00:1f.2 SATA controller: Intel Corporation 6 Series/C200 Series Chipset Family SATA AHCI Controller (rev 05)
00:1f.3 SMBus: Intel Corporation 6 Series/C200 Series Chipset Family SMBus Controller (rev 05)
03:00.0 USB controller: ASMedia Technology Inc. ASM1042 SuperSpeed USB Host Controller
04:00.0 Ethernet controller: Realtek Semiconductor Co., Ltd. RTL8111/8168B PCI Express Gigabit Ethernet controller (rev 06)
05:00.0 PCI bridge: ASMedia Technology Inc. ASM1083/1085 PCIe to PCI Bridge (rev 01)

UPDATE 3:

As suggested by @Koko, i've tried to mount the 4 partitions, but got errors on 3 of them. May this disk also be broken?

root@rescue / # mount -o ro /dev/sdb1 /mnt/disk
mount: you must specify the filesystem type
root@rescue / # mount -o ro /dev/sdb4 /mnt/disk
ntfs_attr_pread_i: ntfs_pread failed: Input/output error
Failed to calculate free MFT records: Input/output error
NTFS is either inconsistent, or there is a hardware fault, or it's a
SoftRAID/FakeRAID hardware. In the first case run chkdsk /f on Windows
then reboot into Windows twice. The usage of the /f parameter is very
important! If the device is a SoftRAID/FakeRAID then first activate
it and mount a different device under the /dev/mapper/ directory, (e.g.
/dev/mapper/nvidia_eahaabcc1). Please see the 'dmraid' documentation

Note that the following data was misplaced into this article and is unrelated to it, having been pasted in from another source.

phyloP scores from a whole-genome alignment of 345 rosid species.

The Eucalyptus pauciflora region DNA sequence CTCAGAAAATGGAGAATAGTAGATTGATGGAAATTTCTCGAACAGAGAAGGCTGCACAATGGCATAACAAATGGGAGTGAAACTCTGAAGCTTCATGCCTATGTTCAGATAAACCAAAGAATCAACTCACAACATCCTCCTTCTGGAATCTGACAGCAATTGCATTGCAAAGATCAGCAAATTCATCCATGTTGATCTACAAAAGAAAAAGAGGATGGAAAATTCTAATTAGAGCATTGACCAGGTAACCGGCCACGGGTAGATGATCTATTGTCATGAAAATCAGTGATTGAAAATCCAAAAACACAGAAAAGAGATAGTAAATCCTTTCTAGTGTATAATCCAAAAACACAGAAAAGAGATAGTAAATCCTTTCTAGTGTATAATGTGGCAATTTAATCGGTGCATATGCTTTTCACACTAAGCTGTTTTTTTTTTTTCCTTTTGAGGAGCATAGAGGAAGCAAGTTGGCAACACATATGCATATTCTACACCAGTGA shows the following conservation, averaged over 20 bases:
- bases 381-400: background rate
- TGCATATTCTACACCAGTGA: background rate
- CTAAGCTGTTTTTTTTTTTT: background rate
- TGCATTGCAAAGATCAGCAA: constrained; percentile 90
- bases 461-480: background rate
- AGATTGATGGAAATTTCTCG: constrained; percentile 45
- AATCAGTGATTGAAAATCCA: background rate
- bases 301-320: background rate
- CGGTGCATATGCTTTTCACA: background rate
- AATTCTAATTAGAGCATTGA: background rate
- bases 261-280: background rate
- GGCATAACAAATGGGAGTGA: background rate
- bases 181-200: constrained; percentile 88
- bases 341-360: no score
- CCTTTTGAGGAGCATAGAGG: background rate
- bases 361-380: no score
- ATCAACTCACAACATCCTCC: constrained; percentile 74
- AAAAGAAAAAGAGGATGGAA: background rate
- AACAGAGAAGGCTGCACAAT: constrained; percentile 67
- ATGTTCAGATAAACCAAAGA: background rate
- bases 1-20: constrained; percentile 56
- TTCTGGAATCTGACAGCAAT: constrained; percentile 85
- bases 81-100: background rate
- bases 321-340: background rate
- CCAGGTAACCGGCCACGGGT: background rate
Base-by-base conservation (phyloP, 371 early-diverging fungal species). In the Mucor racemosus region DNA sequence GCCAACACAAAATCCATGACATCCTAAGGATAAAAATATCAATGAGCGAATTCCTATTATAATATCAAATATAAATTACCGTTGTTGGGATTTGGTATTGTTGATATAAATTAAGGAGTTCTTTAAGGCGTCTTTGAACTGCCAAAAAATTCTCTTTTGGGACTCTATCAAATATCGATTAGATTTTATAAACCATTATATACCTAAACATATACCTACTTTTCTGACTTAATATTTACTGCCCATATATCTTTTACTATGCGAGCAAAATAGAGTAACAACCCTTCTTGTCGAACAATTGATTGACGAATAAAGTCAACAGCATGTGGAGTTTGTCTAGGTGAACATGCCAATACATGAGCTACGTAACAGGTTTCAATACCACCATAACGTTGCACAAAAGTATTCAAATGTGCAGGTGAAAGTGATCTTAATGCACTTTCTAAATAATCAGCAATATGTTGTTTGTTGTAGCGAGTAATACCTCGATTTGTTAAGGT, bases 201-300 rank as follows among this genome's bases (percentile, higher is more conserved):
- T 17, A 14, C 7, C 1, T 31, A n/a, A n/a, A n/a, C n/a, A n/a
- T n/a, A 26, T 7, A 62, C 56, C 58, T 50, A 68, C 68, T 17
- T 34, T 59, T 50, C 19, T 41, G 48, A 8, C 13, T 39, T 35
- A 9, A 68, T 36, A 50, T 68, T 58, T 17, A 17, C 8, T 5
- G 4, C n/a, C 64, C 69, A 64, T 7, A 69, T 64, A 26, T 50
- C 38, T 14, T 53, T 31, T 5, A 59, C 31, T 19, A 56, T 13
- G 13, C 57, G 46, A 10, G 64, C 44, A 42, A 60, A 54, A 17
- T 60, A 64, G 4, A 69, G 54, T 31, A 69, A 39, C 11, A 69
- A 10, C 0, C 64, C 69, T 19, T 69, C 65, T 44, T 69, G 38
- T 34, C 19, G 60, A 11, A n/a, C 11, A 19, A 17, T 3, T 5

for more details.
root@rescue / # mount -o ro /dev/sdb2 /mnt/disk
mount: you must specify the filesystem type
root@rescue / # mount -o ro /dev/sdb3 /mnt/disk
root@rescue / # cd /mnt/disk
root@rescue /mnt/disk # dir
EFI

UPDATE 4:

As suggested by Michael Martinez and Koko, i've tried to duplicate data from sdb to sda, with the following errors:

root@rescue /mnt/disk # dd if=/dev/sdb of=/dev/sda
dd: reading `/dev/sdb': Input/output error
6619712+0 records in
6619712+0 records out
3389292544 bytes (3.4 GB) copied, 67.7475 s, 50.0 MB/s

UPDATE 5:

These ara the instructions the owner of the server provide: http://wiki.hetzner.de/index.php/Festplattenaustausch_im_Software-RAID/en for replacing an HDD in one of their servers. However, you will notice that i don't have the raid or the partitions as in the examples they provide.

UPDATE 6:

Hetzner already answered me: "Due to the fact that you haven't ordered an hardware RAID controller, it has a software RAID."

UPDATE 7:

root@rescue / # mount /dev/sda1 /mnt/disk
mount: you must specify the filesystem type
root@rescue / # mount /dev/sda2 /mnt/disk
mount: you must specify the filesystem type
root@rescue / # mount /dev/sda3 /mnt/disk
root@rescue / # mount /dev/sda4 /mnt/disk
mount: you must specify the filesystem type